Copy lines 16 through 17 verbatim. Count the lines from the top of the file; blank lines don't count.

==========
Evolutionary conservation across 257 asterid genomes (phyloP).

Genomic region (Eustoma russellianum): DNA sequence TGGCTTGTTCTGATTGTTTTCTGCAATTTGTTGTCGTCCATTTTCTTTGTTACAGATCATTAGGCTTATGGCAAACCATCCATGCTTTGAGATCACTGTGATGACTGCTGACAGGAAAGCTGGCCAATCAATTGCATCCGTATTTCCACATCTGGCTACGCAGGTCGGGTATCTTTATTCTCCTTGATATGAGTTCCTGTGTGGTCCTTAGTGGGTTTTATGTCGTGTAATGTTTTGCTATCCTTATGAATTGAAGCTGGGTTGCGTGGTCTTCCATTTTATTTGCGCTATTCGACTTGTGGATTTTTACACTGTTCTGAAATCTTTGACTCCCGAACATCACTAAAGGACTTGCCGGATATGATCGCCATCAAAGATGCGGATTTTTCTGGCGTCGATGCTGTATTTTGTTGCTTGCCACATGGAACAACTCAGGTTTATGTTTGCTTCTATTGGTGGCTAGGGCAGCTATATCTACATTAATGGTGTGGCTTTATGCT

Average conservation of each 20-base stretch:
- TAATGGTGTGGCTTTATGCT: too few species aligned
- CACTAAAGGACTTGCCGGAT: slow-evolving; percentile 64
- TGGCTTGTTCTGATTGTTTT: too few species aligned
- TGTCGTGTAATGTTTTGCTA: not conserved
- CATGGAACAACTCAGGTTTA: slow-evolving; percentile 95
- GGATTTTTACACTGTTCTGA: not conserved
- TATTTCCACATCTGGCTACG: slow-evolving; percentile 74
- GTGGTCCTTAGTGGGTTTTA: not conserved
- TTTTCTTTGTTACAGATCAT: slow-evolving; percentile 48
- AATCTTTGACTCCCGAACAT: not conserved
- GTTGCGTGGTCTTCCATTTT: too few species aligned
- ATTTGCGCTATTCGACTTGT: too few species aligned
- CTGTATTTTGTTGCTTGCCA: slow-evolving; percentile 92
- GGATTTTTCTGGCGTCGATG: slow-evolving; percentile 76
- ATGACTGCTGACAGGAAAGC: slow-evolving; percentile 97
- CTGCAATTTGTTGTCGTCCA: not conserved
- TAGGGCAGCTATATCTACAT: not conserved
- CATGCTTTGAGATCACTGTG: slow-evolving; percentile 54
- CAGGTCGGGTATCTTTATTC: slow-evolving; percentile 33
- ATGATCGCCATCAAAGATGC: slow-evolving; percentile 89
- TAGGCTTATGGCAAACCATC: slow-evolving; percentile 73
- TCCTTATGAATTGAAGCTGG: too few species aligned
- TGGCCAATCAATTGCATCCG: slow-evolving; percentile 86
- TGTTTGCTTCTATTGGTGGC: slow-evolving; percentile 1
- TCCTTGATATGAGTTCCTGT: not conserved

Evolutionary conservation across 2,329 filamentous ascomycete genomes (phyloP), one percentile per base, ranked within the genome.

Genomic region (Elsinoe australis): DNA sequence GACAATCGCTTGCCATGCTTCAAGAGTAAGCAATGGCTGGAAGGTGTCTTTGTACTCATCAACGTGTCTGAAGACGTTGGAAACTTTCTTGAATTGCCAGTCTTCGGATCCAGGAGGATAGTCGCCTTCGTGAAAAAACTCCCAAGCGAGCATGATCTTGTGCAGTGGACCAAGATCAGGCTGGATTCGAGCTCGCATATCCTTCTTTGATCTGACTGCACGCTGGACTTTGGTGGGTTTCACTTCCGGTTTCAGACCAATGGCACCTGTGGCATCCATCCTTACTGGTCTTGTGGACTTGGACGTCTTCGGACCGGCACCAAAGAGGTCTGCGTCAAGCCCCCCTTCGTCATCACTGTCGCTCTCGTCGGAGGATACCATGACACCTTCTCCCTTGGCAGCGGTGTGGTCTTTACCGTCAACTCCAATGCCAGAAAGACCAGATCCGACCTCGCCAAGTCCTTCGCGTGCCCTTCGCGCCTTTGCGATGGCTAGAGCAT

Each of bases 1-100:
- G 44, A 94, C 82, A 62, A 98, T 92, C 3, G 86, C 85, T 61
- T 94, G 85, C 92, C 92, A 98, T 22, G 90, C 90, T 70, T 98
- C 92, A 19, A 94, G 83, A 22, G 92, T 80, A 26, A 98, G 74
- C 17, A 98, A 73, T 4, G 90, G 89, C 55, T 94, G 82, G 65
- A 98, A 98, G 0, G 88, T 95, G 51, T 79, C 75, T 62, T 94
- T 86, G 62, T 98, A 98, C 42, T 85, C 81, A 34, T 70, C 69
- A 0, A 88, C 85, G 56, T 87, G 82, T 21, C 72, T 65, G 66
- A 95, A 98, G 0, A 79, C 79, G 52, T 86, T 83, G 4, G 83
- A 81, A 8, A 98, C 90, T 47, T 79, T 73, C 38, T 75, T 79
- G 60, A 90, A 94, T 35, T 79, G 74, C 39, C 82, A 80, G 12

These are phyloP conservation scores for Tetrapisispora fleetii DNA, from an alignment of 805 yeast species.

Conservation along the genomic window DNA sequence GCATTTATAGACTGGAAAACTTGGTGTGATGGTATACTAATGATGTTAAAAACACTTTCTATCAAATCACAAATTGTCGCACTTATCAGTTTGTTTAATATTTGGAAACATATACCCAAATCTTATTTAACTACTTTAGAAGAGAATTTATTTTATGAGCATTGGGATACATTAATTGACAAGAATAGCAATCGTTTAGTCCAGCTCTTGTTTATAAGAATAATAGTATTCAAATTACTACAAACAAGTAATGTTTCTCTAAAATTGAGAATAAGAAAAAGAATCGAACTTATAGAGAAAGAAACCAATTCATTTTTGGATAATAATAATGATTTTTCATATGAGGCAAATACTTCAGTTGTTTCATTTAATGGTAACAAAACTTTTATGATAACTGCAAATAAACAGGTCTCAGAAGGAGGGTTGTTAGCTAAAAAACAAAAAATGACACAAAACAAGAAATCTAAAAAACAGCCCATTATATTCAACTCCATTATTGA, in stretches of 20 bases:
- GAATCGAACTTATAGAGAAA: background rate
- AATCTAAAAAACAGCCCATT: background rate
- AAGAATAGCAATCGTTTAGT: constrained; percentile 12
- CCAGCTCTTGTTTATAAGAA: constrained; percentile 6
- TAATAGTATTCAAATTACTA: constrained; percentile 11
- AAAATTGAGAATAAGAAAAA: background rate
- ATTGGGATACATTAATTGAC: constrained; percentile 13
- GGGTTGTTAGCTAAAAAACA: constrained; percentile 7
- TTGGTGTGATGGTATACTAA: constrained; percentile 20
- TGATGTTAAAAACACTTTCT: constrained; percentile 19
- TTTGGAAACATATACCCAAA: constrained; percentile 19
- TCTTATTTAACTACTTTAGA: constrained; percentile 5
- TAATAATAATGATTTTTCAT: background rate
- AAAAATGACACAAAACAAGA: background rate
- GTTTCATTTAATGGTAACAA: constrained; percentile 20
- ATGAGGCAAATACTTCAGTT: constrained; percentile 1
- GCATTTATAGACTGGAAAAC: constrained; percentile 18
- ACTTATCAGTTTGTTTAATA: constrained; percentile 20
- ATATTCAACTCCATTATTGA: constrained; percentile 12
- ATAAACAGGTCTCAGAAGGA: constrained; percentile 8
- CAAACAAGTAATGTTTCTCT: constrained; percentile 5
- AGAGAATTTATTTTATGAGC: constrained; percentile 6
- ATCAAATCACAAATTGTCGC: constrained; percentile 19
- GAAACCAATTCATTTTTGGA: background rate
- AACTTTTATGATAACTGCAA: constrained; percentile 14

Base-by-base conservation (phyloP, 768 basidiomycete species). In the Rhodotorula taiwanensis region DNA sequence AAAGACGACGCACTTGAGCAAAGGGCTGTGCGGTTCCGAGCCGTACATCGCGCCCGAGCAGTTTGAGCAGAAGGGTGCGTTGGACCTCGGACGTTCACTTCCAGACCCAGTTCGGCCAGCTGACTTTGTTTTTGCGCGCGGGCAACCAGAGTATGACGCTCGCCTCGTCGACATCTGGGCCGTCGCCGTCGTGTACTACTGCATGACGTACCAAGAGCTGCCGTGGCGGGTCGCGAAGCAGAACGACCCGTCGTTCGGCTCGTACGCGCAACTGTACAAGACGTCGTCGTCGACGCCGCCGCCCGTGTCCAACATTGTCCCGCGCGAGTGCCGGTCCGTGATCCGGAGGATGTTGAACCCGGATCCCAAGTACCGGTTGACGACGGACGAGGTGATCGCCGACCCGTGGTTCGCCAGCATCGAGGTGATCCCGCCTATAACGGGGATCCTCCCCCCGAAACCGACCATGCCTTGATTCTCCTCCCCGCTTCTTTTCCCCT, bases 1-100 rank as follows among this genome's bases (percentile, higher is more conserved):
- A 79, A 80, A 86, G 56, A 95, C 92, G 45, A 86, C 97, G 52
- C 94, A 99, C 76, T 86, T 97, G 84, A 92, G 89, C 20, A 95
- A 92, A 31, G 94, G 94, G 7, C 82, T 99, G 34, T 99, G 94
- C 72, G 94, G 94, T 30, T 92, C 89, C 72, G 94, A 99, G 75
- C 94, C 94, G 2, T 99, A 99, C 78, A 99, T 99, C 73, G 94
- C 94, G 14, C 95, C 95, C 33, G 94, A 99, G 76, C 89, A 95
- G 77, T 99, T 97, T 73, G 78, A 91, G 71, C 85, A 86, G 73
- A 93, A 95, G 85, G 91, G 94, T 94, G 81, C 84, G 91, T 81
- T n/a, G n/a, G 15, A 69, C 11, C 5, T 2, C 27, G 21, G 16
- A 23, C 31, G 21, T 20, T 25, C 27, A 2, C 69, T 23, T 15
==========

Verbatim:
- CTGTATTTTGTTGCTTGCCA: slow-evolving; percentile 92
- GGATTTTTCTGGCGTCGATG: slow-evolving; percentile 76